Panicked tourists in Turkey have hurried to rescue boats after being told to evacuate some hotels in the Aegean Sea resort town of Bodrum due to nearby wildfires.
Key points:

  • Turkey’s death toll rose on Saturday after two forest workers were killed
  • Russian media reported about 100 Russian tourists had been evacuated from the resort town of Bodrum
  • Fires are raging in Italy and Greece, with some residents forced to flee by sea on rubber dinghies

Coast guard units led the operation and authorities asked private boats and yachts to assist in evacuation efforts from the sea as new wildfires erupted, Turkish media reported.
A video showed plumes of smoke and fire enveloping a hill close to the seashore.
The death toll from wildfires raging in Turkey’s Mediterranean towns rose to six on Saturday after two forest workers were killed, the country’s Health Minister said.
Fires across Turkey have burned down forests and some settlements, encroaching on villages and tourist destinations and forcing people to evacuate.
Russian news agency Sputnik said more than 100 Russian tourists had been evacuated from Bodrum and relocated to new hotels.
The Turkish government has declared neighbourhoods in five provinces disaster zones.(AP
In one video of the Bodrum fire filmed from the sea, a man helping with the evacuations was stunned at the speed of the fire, saying: “This is unbelievable, just unbelievable. How did this fire come [here] this fast in five minutes?”
He was not named in the video.
Minister of Agriculture and Forestry Bekir Pakdemirli said 91 of the 101 fires that broke out amid strong winds and scorching heat had been brought under control.
The Turkish government has declared neighbourhoods in five provinces disaster zones.
President Recep Tayyip Erdogan visited some affected areas on Saturday, inspecting the damage from a helicopter.
Speaking from the town of Manavgat, Mr Erdogan announced the Turkish government would cover rent payments for people affected by the fire and rebuild their homes.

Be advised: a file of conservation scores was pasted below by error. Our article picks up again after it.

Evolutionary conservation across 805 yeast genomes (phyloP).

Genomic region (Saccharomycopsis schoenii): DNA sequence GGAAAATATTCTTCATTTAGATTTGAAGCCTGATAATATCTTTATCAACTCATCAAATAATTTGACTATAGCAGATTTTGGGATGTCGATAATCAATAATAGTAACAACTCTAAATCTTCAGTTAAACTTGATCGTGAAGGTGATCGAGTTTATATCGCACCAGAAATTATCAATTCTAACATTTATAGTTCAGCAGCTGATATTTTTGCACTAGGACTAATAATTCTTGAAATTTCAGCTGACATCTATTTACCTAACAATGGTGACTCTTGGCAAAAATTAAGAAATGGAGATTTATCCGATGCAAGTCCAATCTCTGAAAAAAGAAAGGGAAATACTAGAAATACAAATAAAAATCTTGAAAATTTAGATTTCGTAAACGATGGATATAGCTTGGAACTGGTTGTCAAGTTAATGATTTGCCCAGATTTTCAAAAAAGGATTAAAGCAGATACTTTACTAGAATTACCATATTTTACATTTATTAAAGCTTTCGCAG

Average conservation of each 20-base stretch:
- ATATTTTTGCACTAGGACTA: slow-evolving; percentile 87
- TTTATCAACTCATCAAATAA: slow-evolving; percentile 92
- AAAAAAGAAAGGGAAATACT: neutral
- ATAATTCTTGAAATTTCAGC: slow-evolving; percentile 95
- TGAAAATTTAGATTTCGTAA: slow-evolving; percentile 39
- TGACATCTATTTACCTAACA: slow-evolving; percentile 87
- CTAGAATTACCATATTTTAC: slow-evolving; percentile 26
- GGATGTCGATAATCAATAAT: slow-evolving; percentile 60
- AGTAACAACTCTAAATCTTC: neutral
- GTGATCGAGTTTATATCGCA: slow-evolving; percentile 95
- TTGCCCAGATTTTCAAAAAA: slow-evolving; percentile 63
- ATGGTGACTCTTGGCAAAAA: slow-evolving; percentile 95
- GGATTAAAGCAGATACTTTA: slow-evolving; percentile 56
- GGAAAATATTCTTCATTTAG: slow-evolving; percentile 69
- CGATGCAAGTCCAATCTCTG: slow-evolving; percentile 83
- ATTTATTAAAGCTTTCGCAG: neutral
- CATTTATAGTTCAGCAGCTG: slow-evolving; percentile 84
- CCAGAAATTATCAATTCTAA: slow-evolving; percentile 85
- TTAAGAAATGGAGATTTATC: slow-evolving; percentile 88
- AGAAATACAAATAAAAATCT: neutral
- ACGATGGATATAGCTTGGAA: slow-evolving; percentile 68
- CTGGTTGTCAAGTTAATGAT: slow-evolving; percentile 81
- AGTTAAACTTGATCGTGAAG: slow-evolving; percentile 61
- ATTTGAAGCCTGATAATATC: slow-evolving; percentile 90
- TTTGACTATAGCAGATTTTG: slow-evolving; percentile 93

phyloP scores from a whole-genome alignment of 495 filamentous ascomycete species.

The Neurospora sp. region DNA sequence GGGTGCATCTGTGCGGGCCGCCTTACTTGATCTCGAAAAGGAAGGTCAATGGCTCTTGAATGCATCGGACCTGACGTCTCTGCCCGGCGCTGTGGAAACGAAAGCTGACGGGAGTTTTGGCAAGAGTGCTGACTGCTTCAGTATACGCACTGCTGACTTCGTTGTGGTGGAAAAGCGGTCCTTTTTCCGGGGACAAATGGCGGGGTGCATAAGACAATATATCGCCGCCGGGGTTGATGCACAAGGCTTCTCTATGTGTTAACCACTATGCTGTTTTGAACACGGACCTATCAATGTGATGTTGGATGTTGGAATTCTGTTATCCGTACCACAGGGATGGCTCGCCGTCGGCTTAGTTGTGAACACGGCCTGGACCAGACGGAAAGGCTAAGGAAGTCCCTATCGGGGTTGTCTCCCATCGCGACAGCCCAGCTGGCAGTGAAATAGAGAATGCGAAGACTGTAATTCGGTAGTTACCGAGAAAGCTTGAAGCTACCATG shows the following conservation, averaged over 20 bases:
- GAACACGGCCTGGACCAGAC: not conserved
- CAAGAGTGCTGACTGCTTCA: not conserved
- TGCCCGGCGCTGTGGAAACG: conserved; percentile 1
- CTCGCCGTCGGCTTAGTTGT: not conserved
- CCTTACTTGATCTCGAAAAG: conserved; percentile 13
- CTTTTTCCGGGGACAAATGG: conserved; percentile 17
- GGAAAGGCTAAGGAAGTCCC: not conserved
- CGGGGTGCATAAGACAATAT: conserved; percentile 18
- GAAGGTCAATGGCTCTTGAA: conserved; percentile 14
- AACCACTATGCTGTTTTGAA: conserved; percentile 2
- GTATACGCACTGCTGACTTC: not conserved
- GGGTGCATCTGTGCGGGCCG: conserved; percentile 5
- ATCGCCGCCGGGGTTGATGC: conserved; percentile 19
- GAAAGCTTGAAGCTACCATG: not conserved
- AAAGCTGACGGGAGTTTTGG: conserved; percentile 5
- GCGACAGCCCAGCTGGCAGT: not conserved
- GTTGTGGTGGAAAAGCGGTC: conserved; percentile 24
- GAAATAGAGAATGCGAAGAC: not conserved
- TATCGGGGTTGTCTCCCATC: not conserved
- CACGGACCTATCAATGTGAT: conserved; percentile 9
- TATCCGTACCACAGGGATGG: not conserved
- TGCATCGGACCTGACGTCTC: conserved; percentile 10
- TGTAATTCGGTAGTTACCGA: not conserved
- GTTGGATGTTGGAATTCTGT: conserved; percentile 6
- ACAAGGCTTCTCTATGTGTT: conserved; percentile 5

Two forest workers were killed in the fires in Turkey.(AP
He said taxes, social security and credit payments would be postponed for those affected, and small businesses would be offered credit with no interest.
“We cannot do anything beyond wishing the mercy of God for the lives we have lost but we can replace everything that was burned,” he said.
Mr Erdogan said the number of planes fighting the fires had been increased from six to 13, including planes from Ukraine, Russia, Azerbaijan and Iran. He said thousands of people, as well as dozens of helicopters and drones, were assisting the firefighting efforts.
In a speech from Marmaris on Saturday night, Mr Erdogan said one of the fires there had been started by children and other investigations were ongoing.
At least five people have died from the fires in Manavgat and one died in Marmaris. Both towns are Mediterranean tourist destinations.
Tourism is an important source of revenue for Turkey, and business owners had been hoping this summer would be much better than last year, when pandemic travel restrictions caused visitor numbers to plummet.
Turkey’s President Recep Tayyip Erdogan has announced financial relief for those affected by the fires.(AP: Turkish Presidency
Health Minister Fahrettin Koca said 400 people affected by the fires in Manavgat were treated at hospitals and released, while 10 others were still hospitalised for fire injuries.
In Marmaris, 159 people were treated at the hospital and one person was still undergoing treatment for burns.
In southern Hatay province, flames jumped into populated areas but were later apparently brought under control.
Boats evacuate communities in Italy, Greece
Wildfires are common in Turkey’s Mediterranean and Aegean regions during the arid summer months.
Meanwhile, a heat wave across southern Europe, fed by hot air from Africa, has led to wildfires across the Mediterranean, including in Italy and Greece.
Firefighters on the Italian island of Sicily on Saturday battled dozens of blazes fuelled by high temperatures, prompting the region’s Governor to request assistance from Rome.
Greece’s fire service sent a boat to help evacuate people in seaside towns.(AP: Andreas Alexopoulos
Some 150 people trapped in two seaside areas in the city of Catania were evacuated by sea, where they were picked up by rubber dinghies and transferred to Coast Guard boats.
In western Greece, a wildfire that broke out on Saturday forced the evacuation of four villages and people on a beach.
The fire was in a mountain forest 30 kilometres east of Patras, Greece’s third-largest city, Citizen Protection Minister Michalis Chrysochoidis said.
Aided by strong winds, the fire raced down the slopes and threatened seaside villages.
The Civil Protection Agency sent text messages to the residents of four villages two in the mountains and two by the sea to evacuate.
Local media said some villagers refused to leave and were trying to fight the fire with garden hoses.
Temperatures in Greece and nearby countries in south-east Europe are expected to climb to 42 degrees Celsius on Monday in many cities and towns.

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